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Five things we’ve learnt from Arsenal vs United

Arsenal-v-Manchester-United (2)United have finally won away from home and, albeit aided by a large slice of luck, Saturday’s 2-1 win at the Emirates could and should be the turning point we’ve been waiting for. Here’s five things we have learnt from yesterday.

1) LVG’s gamble comes off

After the game, Louis Van Gaal admitted that he would have been branded “crazy”  for starting with a three-man defence, had United lost against Arsenal.

Ultimately his decision was vindicated, though it was more a case of hanging on for dear life, rather than a tactical masterclass, as United were let off the hook by Arsenal’s profligacy in front of goal, while David De Gea was his usual excellent self between the posts.


After weathering a torrid opening 25 minutes, however, United gradually settled into the game and Chris Smalling, Tyler Blackett and Paddy McNair were solid and diligent at the back, in fact showing more solidity than many had expected.

United did not do anything spectacular but covered the basics superbly well, further proof after an encouraging second half at City that Van Gaal’s message is getting through to his players, who have looked infinitely more organised than last season. It wasn’t a vintage performance by any stretch of imagination, but soaking up pressure and hitting on the counter away from home is nothing to be ashamed of, particularly against the likes of Arsenal.

2) Wayne’s world

As United self-imploded against Leicester, Wayne Rooney launched into a tirade against Tyler Blackett, blaming his teammate for being out of position.

Rooney was, some would say rightly, others less so, criticised for his attitude, for berating a teammate – and a younger one at that – on the pitch in such fashion was hardly the sign of a leader, particularly considering he had delivered a far from excellent performance himself.

On Saturday, however, Rooney showed he’s come a long way since pointing fingers at his teammates and played like the leader Van Gaal wanted him to be when he appointed him as captain in the summer. Rooney ran his socks off but remained lucid enough to keep the team ticking over in the final third of the pitch, helped by Angel Di Maria and clinched United’s first away win of the season with a delightful goal.


The finish, almost a carbon copy of goals he scored against Bolton in 2007 and in this very ground, though at the other end, in 2010, was a stark reminder that Rooney’s at his brutal best in a counter-attacking side, rather than when plodding along at a sedate pace.

3) Robin’s woes

While Rooney and Di Maria covered a lot of ground, Robin Van Persie looked jaded and almost uninterested, continuing to show the same indifferent form he’s displayed all season.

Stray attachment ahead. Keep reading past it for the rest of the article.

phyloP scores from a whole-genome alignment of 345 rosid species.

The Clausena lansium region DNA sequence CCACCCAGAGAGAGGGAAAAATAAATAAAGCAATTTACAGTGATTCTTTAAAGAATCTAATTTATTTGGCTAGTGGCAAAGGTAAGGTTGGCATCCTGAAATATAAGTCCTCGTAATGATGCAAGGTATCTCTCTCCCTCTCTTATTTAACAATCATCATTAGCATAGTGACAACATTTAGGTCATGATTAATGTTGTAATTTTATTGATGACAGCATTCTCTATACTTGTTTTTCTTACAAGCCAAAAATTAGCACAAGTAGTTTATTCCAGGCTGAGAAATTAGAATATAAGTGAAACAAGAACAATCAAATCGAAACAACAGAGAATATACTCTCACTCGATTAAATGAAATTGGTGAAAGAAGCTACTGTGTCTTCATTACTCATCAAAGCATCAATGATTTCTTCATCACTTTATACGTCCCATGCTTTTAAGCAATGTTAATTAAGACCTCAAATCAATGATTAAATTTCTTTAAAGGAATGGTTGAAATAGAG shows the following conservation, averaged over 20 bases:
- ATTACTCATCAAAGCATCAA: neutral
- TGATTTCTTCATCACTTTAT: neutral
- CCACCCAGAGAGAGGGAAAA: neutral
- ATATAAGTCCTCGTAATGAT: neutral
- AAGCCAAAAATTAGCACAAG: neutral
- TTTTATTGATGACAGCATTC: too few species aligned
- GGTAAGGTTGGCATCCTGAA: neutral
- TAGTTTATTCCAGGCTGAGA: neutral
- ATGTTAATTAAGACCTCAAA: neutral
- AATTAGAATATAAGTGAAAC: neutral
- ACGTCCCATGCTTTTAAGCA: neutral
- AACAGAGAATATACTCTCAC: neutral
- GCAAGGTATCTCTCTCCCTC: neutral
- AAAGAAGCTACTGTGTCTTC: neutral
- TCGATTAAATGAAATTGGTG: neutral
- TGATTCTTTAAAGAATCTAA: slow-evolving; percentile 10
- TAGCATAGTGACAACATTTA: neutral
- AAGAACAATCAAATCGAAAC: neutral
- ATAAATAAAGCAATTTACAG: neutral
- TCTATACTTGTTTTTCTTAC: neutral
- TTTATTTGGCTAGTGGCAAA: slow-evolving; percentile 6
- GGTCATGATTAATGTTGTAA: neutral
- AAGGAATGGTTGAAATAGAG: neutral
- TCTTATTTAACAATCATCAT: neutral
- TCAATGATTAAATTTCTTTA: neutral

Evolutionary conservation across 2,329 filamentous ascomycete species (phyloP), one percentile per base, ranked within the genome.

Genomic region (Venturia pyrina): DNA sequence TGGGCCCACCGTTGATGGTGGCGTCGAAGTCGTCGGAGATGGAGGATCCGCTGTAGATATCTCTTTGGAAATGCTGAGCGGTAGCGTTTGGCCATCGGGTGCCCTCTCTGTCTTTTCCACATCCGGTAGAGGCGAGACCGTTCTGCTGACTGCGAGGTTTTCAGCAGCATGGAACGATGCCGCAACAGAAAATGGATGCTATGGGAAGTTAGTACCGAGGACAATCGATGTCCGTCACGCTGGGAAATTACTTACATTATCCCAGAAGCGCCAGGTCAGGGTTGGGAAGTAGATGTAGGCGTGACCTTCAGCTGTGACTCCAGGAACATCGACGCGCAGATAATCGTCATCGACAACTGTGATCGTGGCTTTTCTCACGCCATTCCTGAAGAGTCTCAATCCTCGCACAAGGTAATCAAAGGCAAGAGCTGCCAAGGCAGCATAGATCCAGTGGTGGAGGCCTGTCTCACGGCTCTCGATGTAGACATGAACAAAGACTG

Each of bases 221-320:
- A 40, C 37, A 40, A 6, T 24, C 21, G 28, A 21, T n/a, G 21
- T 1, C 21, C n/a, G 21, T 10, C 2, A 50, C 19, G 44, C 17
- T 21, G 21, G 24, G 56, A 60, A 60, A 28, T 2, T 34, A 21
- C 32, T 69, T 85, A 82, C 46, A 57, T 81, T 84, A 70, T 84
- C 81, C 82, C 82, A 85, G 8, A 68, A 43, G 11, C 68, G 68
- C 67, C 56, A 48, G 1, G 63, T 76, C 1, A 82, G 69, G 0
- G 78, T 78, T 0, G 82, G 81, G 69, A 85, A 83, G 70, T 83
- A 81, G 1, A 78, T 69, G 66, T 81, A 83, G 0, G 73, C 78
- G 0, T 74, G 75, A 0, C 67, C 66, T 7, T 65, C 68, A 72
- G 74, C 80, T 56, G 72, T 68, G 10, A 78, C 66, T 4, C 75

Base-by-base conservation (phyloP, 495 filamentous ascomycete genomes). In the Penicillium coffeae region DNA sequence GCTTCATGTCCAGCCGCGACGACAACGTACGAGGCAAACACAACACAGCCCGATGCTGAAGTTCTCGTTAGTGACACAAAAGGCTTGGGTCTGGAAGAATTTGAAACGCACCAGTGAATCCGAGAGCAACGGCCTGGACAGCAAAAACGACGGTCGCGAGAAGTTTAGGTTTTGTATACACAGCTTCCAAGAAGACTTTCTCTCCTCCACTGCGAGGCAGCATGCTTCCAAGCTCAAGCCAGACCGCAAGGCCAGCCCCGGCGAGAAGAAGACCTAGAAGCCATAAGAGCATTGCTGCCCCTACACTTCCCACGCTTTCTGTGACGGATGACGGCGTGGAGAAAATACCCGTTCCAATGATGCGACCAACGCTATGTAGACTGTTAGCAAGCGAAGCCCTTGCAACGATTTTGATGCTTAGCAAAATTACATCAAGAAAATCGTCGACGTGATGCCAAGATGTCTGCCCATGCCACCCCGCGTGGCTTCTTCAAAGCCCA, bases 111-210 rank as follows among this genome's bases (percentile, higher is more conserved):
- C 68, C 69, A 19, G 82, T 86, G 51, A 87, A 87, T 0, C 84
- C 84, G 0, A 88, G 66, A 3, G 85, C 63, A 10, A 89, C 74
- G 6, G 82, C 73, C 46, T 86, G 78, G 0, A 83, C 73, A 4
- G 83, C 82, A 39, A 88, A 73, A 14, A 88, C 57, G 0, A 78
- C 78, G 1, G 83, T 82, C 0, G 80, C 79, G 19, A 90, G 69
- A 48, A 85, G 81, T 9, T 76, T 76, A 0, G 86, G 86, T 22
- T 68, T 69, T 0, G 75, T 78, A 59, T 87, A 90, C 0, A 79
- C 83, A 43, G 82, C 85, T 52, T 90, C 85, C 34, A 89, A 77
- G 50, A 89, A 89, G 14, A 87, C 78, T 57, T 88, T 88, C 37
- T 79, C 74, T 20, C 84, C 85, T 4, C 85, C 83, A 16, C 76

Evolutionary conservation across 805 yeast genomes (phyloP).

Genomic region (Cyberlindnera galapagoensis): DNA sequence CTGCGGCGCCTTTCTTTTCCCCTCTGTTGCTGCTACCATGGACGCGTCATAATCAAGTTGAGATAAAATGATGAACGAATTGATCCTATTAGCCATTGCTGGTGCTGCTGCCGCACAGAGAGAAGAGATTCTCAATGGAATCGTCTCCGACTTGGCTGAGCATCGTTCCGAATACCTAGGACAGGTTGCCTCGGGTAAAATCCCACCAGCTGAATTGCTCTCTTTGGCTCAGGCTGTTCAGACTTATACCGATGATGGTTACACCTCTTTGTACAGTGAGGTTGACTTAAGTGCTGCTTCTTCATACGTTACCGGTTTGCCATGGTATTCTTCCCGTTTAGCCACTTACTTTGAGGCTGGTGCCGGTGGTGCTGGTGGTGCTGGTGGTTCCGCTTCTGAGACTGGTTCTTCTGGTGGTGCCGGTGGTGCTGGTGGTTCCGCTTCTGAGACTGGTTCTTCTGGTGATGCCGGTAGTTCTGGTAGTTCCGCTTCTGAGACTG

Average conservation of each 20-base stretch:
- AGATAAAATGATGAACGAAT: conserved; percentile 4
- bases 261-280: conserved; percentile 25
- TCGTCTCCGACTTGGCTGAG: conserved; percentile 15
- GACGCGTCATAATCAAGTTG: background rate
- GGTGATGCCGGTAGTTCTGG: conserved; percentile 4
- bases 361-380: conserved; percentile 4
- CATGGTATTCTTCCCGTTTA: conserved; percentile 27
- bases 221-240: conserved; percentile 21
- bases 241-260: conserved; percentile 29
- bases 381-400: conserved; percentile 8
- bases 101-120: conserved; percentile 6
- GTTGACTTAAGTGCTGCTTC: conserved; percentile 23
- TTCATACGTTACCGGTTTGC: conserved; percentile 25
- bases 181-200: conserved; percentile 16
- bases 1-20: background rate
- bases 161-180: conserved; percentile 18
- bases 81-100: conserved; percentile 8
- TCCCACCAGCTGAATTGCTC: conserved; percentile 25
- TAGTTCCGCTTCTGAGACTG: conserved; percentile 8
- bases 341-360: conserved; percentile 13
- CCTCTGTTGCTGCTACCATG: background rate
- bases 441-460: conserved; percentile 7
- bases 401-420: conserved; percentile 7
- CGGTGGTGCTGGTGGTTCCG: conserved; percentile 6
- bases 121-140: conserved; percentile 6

The Dutchman had only 12 touches against his former club and was largely anonymous in a fixture that was meant to carry an extra significance for him and one in which he had scored three times since leaving Arsenal.

With Radamel Falcao out for at least another two weeks, Van Persie will probably start against Hull and Stoke, but one gets the increasing feeling that time is ticking for RVP.

4) United’s new signing

Marouane Fellaini’s transformation continued at a steady pace on Saturday. A pantomime villain hopelessly out of his depth last season, the Belgian has, if not flourished, at least started to show he can prove to be a useful option for Louis Van Gaal’s side, as the Dutch manager seems to be succeeding where Moyes had failed by getting Fellaini to play to his strengths.

That Fellaini would win the majority headers against a pint-sized Arsenal midfield was expected, that he would not be exposed by the Gunners’ intricate passing perhaps less so. A midfield comprising Fellaini and Michael Carrick is nobody’s idea of dynamism, but the Belgian, brilliantly aided by diligent efforts from Antonio Valencia and Ashley Young, grew into the game after a slow start.

Arsenal-v-Manchester-United (1)

Fellaini’s physique is such that he’ll never be a galloping midfielder, while obvious technical deficiencies mean we’ll never see him dictating the play but, under Van Gaal, the Belgian is starting to resemble a figure that United have missed for years: a midfield brute.

Fellaini won headers, put himself in the line of fire to block shots as United desperately refused to cave in in the second half and mopped up nicely a couple of loose balls. Arsenal’s midfielders still ran past him too often and it would be nice to see him move into space to offer his teammates an option when going forward, but the performances against Chelsea, City and Arsenal have done Fellaini’s confidence a world of good.

He’ll never be a world class player but he could be extremely useful for United. That he cost £27.5m isn’t his fault.

5) United must kick on

Four points from games against Chelsea, City and Arsenal are a decent return, particularly considering Chelsea’s form and the fact that United played with 10 men for an hour against City and that two of those games were away. The confidence to win big games can only generated by winning big games and United have obviously built on the draw against Chelsea and on the positives shown at City but Saturday’s result must be a turning point this season.


Fourth on the table, realistically where United will want to be at the end of the season, with players set to return from injuries and with two winnable games against Hull and Stoke City ahead, before a potentially hard trip to Southampton and the always difficult prospect of Liverpool at home.

Last season, despite the lack of injuries, the win against Arsenal didn’t kickstart United’s season the way we hoped. Here’s hoping things will be different under LVG.